RSPO is a body who monitor and develop an environmental and social criteria which companies must comply with in order to produce Certified Sustainable Palm Oil. Much in the same way that Fair Trade and UTZ certifications exist for cocoa, or FSC certifications exist for wood stock. They provide a certification for palm oil production on four different tiers: Book & Claim, Mass Balance, Segregated and Identity Preserved. You can read more about the tiers here but, roughly put, the later two certifications require that the palm oil is certified throughout its entire supply chain and is not mixed with any sources from uncertified plantations. We use a Certified Segregated RSPO Palm Oil.
But ‘why not use Coconut Oil?’ I hear you say. It’s true that coconut oil is not in the news as prolifically as palm oil, and that by having coconut oil in your ingredients list, you are unlikely to stir any comments. However, it does take a significantly larger area of land to produce the same volume of coconut oil as you could produce palm oil. Palm oil is in fact, a significantly more efficient crop in oil production than any other vegetable fat, taking between 4 and 10 times less land. As both products can be grown in similar conditions, it is our belief that if we were to move to coconut oil, we would be pushing the problem onto a different product. We might even be making it worse, as that product requires so much more land. We would rather support an initiative to sustainably produce palm oil, and attempt to solve the problem.
In the interests of a balanced argument, we would like to mention that coconuts can also be used for a much larger range of alternative uses than palm oil, and so their productivity in oil doesn’t necessarily reflect their productivity of other ingredients. However, in this instance we still think the RSPO palm oil production outweighs the arguments for coconut oil.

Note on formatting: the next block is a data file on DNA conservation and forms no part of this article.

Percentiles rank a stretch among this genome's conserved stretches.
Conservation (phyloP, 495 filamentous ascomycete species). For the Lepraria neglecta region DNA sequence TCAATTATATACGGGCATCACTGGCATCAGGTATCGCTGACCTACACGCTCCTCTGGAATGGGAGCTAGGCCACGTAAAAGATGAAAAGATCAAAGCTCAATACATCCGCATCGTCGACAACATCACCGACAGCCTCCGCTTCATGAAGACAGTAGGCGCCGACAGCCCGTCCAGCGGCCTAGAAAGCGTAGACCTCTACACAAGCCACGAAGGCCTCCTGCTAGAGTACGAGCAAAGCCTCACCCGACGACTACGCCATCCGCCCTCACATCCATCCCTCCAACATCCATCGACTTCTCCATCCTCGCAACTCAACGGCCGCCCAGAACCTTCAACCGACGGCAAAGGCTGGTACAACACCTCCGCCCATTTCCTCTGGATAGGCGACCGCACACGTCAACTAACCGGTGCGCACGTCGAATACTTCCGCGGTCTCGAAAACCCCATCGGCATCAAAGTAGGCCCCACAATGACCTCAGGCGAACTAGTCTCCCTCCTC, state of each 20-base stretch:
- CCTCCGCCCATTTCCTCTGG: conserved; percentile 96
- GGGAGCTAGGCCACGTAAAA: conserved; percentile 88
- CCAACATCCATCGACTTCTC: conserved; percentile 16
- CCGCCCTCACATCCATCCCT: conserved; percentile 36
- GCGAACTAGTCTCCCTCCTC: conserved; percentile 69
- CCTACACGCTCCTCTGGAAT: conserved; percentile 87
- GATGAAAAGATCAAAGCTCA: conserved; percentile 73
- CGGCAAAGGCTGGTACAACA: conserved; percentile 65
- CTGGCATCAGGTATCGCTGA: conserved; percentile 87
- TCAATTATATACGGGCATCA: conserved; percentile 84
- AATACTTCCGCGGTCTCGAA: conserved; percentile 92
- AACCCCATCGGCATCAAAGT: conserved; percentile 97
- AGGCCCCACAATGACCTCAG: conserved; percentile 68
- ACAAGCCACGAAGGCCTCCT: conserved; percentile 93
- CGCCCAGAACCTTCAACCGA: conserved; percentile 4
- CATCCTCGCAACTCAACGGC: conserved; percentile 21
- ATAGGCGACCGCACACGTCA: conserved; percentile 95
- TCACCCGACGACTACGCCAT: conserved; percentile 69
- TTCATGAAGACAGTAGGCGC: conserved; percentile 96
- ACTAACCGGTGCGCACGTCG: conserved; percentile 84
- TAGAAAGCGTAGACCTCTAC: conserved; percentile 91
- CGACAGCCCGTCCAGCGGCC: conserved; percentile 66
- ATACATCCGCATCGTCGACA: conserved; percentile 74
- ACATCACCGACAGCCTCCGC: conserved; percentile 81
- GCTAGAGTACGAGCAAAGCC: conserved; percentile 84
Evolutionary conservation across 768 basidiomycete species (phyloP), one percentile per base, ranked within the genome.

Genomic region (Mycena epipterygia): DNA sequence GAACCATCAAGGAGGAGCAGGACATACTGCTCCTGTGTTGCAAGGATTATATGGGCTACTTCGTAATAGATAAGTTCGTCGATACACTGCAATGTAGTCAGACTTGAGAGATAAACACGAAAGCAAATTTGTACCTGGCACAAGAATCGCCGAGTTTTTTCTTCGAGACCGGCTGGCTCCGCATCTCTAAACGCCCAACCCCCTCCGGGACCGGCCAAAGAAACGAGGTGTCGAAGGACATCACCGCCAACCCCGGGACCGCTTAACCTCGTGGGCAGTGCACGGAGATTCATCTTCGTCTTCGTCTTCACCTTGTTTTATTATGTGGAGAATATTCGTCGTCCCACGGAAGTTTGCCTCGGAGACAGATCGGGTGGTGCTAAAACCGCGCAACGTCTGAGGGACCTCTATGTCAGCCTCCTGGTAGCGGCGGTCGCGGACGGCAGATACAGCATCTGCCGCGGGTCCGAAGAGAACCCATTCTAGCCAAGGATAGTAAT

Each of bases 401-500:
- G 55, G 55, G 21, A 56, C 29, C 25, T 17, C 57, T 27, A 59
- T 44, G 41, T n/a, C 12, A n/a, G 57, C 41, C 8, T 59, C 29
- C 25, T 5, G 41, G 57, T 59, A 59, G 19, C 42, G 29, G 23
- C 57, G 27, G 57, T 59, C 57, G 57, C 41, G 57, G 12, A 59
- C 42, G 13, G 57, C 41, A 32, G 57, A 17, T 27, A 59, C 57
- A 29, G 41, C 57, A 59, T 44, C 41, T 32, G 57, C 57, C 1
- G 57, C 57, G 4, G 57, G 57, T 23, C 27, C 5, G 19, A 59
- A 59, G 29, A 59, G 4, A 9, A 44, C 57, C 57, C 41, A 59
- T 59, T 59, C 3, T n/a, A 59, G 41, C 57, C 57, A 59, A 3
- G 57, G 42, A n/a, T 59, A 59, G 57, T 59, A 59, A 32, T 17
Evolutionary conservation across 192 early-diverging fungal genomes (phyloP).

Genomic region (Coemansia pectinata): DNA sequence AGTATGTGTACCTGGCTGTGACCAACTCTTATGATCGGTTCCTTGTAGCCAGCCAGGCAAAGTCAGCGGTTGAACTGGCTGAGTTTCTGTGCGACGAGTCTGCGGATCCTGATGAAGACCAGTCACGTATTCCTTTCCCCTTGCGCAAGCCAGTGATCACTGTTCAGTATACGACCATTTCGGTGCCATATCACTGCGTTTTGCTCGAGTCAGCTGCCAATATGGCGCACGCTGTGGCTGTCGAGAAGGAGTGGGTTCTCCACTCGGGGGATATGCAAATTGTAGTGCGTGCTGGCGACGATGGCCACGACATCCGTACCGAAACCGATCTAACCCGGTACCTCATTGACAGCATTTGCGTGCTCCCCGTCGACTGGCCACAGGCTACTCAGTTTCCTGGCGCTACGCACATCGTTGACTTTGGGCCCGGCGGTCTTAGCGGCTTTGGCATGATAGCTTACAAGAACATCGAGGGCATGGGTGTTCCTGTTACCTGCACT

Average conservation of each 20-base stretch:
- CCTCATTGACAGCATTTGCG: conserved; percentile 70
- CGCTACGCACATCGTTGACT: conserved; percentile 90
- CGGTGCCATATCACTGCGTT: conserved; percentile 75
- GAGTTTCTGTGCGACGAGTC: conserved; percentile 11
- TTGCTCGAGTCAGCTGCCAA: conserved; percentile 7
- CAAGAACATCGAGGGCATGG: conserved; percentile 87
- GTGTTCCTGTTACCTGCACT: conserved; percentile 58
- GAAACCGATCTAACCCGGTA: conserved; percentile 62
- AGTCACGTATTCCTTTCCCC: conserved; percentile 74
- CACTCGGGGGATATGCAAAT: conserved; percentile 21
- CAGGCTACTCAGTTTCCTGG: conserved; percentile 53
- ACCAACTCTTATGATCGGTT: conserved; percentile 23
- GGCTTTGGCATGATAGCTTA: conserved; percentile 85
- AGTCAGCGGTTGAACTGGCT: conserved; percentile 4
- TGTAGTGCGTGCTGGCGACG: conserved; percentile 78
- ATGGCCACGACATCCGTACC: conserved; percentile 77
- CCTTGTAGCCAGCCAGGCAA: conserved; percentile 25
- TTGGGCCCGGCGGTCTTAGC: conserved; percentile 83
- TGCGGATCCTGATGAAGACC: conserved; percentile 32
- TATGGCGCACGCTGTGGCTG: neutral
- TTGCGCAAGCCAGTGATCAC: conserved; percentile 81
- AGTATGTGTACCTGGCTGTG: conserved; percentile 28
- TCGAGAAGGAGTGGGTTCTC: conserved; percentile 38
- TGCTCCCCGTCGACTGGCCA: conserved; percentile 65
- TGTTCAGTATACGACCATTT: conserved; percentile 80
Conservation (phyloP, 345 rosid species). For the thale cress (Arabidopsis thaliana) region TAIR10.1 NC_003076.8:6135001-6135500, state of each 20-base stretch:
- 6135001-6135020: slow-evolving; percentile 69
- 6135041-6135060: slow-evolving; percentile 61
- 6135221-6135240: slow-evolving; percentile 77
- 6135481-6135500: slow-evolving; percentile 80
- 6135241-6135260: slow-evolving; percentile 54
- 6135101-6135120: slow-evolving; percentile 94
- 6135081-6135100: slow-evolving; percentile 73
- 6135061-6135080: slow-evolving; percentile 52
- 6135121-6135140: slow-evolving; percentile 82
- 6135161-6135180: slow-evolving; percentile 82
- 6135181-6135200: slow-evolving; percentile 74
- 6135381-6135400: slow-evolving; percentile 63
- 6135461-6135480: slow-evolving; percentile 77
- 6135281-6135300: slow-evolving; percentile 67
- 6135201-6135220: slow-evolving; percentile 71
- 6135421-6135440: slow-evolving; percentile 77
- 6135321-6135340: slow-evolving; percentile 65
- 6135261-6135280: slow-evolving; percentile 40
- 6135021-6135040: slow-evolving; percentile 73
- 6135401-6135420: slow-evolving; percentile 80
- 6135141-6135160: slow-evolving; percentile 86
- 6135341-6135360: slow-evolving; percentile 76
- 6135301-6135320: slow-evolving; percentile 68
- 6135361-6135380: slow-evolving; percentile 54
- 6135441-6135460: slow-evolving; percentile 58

There is also an on-going argument surrounding biodiversity. This is addressed in our RSPO choice, with our palm oil originating from the Solomon Islands and Papua New Guinea, on certified plantations. This is away from the majority of the serious wildlife concerns surrounding Orangutans, pygmy elephants and Sumatran rhinos in Indonesia. It is also still a concern for products such as coconut oil which have also been linked to major damage in wildlife, and so again a switch would not necessarily address this issue, but rather pass it on.
Our final note is that there are millions of farmers who rely on palm oil as their main source of income. We definitely feel that the solution here is supporting systems aimed at solving the issues and working with farmers to creative incentives for a less destructive form of production. There is still some way to go, and no system is ever perfect, but we feel confident that this is the best way that we can support change in the industry as a whole whilst, we continue to supply you with our devilishly moreish treats.
We hope that we’ve provided some insight into our thought process, and assured you that we do take the matter very seriously. We’re always looking to improve, learn and amend, and so if you have any information you think that we should know, please do get in touch! We don’t ever want to feel as if we’ve ‘finished’ and we know there’s always a new and better alternative on the horizon. It’s only through sharing information and knowledge that we can all improve as a society and make change in our planet for the better!